Published on November 12th, 2014 | by Ninjette Natasha0
The Fade Out #3 – Review
Another gorgeous issue of The Fade Out, showing the life of our new female lead Maya Silver replacing the recently deceased Valeria Sommers.
This issue starts out with a view into the happiest weeks of Victor Thursby’s life, however he was dragged straight back down to earth by Phil Brosky. Despite having his own picture company and having the freedom to give his own orders, he still felt trapped, longing to relive those weeks in 1928. We really see the desperation and longing in the character of Victor Thursby and despite the fact that he may have an almost perfect life from the outside, there is so much more to his character than meets the eye.
Maya Silver has been promised the role in the movie that deceased starlet Valeria Sommers was the lead, and looking back to how she got to this point in her career shows the darker and sordid side of Hollywood once more. However because of this brilliant opportunity she now feels that she can move on from this dark past and really focus on her new career, but what is waiting for her at home is not so happy about this change. Her husband shows, using brute force, how he feels about her up-and-coming career and what other people within the industry have done to keep him out of the way.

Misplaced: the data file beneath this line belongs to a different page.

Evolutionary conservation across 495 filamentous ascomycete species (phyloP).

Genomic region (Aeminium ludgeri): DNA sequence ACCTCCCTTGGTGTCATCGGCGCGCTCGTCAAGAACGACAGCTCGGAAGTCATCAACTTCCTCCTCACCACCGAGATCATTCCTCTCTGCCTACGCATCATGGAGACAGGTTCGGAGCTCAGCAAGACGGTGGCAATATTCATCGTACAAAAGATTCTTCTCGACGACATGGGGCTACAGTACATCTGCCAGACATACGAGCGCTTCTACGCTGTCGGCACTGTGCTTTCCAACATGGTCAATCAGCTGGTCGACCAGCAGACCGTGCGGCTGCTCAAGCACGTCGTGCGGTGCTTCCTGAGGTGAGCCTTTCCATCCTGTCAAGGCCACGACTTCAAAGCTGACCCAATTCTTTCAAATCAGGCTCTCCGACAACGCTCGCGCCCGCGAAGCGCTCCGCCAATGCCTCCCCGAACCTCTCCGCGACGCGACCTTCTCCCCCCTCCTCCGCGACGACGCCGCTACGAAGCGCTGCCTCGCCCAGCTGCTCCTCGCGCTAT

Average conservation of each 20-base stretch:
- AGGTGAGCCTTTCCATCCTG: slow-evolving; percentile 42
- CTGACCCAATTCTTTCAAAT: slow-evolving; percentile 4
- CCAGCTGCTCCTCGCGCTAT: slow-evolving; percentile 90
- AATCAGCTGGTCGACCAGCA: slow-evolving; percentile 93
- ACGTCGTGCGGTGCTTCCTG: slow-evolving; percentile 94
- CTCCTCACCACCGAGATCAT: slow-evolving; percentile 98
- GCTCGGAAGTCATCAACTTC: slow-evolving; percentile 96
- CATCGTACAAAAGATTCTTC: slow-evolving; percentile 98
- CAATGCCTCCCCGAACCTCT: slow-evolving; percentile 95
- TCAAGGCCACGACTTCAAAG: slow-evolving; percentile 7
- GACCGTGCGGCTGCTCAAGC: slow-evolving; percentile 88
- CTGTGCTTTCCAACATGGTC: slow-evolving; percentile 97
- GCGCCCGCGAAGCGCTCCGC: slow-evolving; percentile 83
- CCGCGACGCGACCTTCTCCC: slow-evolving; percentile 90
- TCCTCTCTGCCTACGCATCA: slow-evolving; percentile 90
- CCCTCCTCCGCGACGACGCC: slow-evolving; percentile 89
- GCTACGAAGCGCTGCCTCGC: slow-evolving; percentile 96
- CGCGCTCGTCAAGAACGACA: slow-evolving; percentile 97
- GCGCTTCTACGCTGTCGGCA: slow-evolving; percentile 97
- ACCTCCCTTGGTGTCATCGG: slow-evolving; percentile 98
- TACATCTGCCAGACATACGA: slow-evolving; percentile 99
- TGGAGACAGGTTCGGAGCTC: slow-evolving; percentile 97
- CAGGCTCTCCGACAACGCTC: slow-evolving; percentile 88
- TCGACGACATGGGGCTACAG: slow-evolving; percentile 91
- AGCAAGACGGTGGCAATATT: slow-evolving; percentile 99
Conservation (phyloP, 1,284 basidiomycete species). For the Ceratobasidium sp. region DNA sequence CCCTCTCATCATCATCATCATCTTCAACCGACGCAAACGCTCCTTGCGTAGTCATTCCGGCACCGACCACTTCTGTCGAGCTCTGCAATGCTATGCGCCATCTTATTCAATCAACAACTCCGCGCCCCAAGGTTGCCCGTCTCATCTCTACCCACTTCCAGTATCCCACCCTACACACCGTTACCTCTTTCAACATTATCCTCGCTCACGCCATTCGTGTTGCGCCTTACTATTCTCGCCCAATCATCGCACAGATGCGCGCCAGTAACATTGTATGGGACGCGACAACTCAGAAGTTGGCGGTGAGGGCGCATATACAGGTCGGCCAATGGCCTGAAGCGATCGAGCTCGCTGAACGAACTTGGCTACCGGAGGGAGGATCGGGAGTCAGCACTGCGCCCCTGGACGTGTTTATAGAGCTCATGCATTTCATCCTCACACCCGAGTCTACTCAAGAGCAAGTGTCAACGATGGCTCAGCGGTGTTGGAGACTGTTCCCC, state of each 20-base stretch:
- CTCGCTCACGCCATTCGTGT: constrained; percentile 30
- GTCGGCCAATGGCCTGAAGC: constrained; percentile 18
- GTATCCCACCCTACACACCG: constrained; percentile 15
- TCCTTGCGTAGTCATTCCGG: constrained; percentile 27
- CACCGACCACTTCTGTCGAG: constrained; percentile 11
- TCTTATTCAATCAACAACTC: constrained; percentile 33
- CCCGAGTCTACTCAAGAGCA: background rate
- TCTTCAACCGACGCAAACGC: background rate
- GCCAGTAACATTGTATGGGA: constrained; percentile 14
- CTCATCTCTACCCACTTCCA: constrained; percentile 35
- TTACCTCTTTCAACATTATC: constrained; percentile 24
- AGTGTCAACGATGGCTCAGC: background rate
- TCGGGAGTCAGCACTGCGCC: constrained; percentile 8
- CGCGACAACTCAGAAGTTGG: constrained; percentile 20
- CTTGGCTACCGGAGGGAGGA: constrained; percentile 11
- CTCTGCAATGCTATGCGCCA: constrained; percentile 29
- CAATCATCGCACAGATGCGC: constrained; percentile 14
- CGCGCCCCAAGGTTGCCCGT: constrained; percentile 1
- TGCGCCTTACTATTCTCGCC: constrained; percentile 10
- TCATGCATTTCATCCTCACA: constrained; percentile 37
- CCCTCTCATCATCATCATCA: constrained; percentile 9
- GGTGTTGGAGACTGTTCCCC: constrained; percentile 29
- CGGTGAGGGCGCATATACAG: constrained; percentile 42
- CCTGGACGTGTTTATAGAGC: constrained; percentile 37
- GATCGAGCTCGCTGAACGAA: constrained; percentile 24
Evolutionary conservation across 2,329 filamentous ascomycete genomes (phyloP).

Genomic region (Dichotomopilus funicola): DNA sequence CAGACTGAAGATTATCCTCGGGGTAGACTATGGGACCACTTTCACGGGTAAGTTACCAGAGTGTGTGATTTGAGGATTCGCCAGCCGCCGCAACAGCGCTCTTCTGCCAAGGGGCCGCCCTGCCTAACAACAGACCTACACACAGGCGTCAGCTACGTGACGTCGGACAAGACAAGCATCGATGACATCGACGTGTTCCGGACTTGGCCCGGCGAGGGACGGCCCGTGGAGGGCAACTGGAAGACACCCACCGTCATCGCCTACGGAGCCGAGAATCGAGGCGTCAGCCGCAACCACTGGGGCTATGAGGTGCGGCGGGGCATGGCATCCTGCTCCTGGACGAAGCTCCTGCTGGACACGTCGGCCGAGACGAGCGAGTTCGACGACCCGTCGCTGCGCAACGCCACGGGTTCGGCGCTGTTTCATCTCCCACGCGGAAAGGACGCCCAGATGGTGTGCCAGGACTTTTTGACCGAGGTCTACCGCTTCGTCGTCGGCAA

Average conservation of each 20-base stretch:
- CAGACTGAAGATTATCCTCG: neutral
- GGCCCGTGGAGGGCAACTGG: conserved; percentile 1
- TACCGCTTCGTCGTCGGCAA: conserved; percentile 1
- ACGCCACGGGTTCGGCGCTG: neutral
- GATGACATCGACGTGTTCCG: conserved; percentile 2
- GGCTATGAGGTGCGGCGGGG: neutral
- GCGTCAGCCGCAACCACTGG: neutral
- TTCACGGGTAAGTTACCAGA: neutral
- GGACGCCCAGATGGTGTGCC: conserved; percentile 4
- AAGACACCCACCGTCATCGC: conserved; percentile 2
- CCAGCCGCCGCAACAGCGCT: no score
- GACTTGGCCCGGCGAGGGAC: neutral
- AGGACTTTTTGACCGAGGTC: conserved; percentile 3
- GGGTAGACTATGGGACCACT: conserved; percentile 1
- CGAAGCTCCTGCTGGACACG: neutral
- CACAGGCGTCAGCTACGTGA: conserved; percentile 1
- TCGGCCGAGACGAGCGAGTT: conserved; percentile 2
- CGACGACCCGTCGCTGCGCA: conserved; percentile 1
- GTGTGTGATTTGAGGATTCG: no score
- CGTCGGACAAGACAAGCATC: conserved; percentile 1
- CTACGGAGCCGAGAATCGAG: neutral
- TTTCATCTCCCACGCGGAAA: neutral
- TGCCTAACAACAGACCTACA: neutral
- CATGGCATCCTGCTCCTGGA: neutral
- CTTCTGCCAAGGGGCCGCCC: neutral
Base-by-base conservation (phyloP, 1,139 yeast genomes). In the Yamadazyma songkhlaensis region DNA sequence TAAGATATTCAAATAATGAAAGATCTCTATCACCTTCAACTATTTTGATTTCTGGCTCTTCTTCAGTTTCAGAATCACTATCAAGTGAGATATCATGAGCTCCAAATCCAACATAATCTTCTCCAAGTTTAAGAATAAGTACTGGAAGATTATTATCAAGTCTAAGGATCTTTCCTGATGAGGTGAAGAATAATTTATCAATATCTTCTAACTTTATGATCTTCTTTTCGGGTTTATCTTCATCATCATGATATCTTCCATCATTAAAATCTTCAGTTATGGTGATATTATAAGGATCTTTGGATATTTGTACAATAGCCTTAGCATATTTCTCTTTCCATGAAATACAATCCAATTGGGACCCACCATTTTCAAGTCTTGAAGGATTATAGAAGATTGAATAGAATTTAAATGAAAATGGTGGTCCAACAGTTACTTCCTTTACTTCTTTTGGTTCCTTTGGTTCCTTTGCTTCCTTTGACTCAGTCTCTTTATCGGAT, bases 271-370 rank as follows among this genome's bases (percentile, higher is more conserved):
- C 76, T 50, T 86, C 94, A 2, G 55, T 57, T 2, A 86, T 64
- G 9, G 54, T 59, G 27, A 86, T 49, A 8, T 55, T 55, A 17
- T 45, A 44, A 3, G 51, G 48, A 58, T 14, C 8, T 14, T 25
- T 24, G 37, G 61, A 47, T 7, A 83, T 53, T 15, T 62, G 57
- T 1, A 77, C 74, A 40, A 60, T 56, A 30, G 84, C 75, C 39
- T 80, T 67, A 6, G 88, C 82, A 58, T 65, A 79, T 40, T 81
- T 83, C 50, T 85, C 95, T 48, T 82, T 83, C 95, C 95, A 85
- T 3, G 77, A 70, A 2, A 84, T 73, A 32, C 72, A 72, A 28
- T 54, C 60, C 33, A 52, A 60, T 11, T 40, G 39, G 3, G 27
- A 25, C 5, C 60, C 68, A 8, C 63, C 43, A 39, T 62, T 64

Bribery, sex, and violence play a prominent role in Hollywood around this time period in this issue particularly with these two characters. One of which shows sex as more of a freedom whereas on the other side of things shows it in a more derogatory fashion as a way of control and progression within the industry.
Another great article at the back of The Fade Out. This time it is the story of the relationship between Lana Turner and mobster Johnny Stompanato or Johnny the Stomp, and how the pressures of Hollywood, jealousy, and abuse ultimately lead to his death.
I found in this issue the character interaction was so realistic and really drew me in, even simple scenes such as Maya waiting to be called to her casting shoot with another girl, the communication between both of them being friendly but competitive was so realistic I felt like I was watching a film. A lot of the time when I am reading The Fade Out I feel like I am watching an old movie and can see all of the scenes in motion in my head. The story really opened my eyes into the complexity of these two characters, and what brought them to this stage of their lives and where they are today.
Another great issue and I can’t wait to see where the story takes us next.